Monday, December 7, 2015

Should Your Children Know About WWII?

I wasn't born in 1941, but I've heard about that horrific event since I was a wee tot. Although my dad didn't qualify to take part in WWII, my uncle, Tom did. From the time I could remember, he occasionally shared terrible details of what happened to so many of his buddies. The one that still sticks in my brain had to do with the bombing of the USS Oklahoma. Uncle Tom had a friend aboard who jumped ship trying to escape the fiery hell he found himself in. The screaming of being burned alive was deafening, and in the end, no one survived.

I was born in 1944, the year WWII was winding down. Again being an infant, I had no knowledge of the many parades and celebrations that were held to welcome 'our boys' back from the war. My mom often told me about how she and our relatives lined the sidewalks of Pittsburgh as the soldiers were transported throughout the city, smiling and waving to signal their gratitude for making it home alive.

Throughout grade school and high school, there was little if any emphasis on WWII. We touched on WWI at the end of the year, but somehow never got around to Pearl Harbor. If it hadn't been for Uncle Tom and my family, sad to say I would have been totally ignorant of the sacrifices so many of our servicemen made, even the ultimate sacrifice, to keep our country, our world, and kids like me safe.

I hope that our schools today make it a priority to tell their students about WWII. Their purpose should not be to instill fear into the hearts of the young, but rather to make them aware of what their great-grandfathers did to make sure they'd always live in a free nation. These men accepted their duty to protect and serve without question. They were selfless individuals who knew the perils they faced and yet were willing to die so that others would never know the horrors of war on American soil.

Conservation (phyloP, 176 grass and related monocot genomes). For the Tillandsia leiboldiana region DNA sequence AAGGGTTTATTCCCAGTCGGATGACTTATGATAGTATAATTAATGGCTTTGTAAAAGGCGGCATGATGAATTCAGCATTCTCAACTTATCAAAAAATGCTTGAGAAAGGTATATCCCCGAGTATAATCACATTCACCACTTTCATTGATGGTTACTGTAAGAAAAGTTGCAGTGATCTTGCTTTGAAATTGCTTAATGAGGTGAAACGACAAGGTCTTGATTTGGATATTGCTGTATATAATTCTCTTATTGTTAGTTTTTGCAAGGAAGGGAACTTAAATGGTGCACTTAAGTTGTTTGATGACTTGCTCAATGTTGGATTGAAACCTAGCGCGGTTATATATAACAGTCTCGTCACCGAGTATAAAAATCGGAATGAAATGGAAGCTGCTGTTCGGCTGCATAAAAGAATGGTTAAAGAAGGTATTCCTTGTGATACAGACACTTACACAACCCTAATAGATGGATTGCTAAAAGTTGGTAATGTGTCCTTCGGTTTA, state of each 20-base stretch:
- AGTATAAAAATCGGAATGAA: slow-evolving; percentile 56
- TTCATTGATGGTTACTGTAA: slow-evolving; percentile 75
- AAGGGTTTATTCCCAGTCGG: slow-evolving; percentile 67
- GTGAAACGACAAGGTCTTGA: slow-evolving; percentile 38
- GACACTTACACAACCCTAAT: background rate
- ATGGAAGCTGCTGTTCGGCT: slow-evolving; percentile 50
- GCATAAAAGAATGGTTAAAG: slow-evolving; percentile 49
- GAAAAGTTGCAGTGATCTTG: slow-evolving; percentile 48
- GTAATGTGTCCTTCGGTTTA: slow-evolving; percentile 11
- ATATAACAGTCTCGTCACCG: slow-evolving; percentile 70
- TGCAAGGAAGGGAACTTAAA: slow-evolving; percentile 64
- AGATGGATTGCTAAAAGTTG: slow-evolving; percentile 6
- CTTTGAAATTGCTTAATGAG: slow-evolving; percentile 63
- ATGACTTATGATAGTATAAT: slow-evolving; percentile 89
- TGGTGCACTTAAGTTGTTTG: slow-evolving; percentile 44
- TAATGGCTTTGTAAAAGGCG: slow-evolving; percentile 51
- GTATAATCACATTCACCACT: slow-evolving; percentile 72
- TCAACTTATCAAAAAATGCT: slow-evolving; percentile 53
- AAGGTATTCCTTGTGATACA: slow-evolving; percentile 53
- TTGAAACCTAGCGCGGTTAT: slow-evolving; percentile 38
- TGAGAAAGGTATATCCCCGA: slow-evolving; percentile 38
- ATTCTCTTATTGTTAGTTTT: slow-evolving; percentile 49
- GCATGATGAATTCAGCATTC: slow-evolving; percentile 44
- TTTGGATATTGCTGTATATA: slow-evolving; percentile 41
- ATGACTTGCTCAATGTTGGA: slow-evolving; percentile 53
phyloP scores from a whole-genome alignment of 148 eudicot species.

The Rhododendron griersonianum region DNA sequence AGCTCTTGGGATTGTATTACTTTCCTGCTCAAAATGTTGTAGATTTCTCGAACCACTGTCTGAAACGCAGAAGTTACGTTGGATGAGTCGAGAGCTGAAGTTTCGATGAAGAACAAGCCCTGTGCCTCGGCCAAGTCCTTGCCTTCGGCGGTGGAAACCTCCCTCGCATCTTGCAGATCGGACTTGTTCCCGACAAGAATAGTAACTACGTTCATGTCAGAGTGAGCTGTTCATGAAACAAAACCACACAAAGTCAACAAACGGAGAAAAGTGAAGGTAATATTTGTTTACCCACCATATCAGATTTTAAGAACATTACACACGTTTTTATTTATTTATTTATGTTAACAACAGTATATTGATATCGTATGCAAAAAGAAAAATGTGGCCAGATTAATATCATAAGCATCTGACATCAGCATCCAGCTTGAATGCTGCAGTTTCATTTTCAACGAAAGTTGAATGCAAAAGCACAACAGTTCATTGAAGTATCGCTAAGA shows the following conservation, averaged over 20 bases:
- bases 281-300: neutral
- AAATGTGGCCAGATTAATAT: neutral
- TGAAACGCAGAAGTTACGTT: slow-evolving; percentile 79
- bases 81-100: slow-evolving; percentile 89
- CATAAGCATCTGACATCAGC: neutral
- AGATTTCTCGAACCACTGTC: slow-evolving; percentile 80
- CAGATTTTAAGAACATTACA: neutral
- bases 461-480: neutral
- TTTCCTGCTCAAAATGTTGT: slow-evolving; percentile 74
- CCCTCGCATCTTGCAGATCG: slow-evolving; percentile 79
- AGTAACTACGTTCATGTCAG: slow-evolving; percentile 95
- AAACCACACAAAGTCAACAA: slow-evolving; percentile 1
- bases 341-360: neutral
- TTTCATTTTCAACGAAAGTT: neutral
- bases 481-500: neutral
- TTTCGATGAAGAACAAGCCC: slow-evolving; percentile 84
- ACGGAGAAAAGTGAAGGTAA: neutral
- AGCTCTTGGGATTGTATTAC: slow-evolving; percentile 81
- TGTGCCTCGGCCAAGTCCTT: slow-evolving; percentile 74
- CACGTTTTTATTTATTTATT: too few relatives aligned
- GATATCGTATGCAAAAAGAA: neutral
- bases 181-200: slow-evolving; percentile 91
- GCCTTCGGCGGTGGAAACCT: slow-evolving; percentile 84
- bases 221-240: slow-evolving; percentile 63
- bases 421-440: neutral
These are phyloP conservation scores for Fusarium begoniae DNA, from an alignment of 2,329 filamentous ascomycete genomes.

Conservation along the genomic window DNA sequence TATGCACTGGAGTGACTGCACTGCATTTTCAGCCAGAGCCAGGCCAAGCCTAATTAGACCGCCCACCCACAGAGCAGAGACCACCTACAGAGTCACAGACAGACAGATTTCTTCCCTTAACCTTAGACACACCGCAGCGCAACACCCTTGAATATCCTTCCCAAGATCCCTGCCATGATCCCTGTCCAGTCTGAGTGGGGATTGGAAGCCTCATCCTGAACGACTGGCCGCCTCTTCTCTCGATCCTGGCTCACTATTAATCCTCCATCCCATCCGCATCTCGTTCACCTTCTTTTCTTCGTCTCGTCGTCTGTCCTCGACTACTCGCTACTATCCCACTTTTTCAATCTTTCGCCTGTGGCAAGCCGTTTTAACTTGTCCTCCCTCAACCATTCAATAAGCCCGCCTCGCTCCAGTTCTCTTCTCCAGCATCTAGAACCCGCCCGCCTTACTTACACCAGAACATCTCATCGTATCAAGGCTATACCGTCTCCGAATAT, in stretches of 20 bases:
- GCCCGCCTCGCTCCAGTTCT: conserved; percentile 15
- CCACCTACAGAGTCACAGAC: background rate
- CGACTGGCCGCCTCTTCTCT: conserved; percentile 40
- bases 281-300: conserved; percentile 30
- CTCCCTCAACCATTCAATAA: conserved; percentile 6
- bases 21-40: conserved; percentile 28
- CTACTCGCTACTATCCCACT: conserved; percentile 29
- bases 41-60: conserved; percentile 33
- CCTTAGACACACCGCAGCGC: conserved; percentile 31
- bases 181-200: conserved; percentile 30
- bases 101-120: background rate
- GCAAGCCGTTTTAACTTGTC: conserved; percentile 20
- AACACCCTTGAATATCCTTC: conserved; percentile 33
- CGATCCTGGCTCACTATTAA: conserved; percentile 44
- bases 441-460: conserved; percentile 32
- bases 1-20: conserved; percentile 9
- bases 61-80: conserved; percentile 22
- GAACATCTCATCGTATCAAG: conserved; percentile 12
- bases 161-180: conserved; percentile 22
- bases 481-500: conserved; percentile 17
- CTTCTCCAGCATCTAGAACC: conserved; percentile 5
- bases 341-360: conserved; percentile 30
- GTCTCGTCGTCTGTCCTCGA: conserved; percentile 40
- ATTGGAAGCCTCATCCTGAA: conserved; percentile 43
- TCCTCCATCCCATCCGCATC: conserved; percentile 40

Today is the 74th anniversary of the bombing of Pearl Harbor. Take this opportunity to tell your children about what happened on that fateful day. Perhaps take the family to a parade honoring those men who endured and gave so much. Encourage the young to ask questions, and answer them honestly.

Children are our hope for the future. In order for them to be instrumental in effecting world peace, they must first be aware of the wars that happened so many years ago so they can avoid the mistakes that led up to these skirmishes of the past. Teach them conflict resolution skills when they're two, so that when they become our leaders of tomorrow they will have mastered these important techniques.

Above all, remember Pearl Harbor today as the beginning of a positive outcome. In 1945 WWII was over, and the United States of America remained a harbor of freedom!

God bless those who fought so valiantly during those years of unrest and uncertainty, and God bless the servicemen and women who continue to give of themselves so we may never have to engage in another world war again.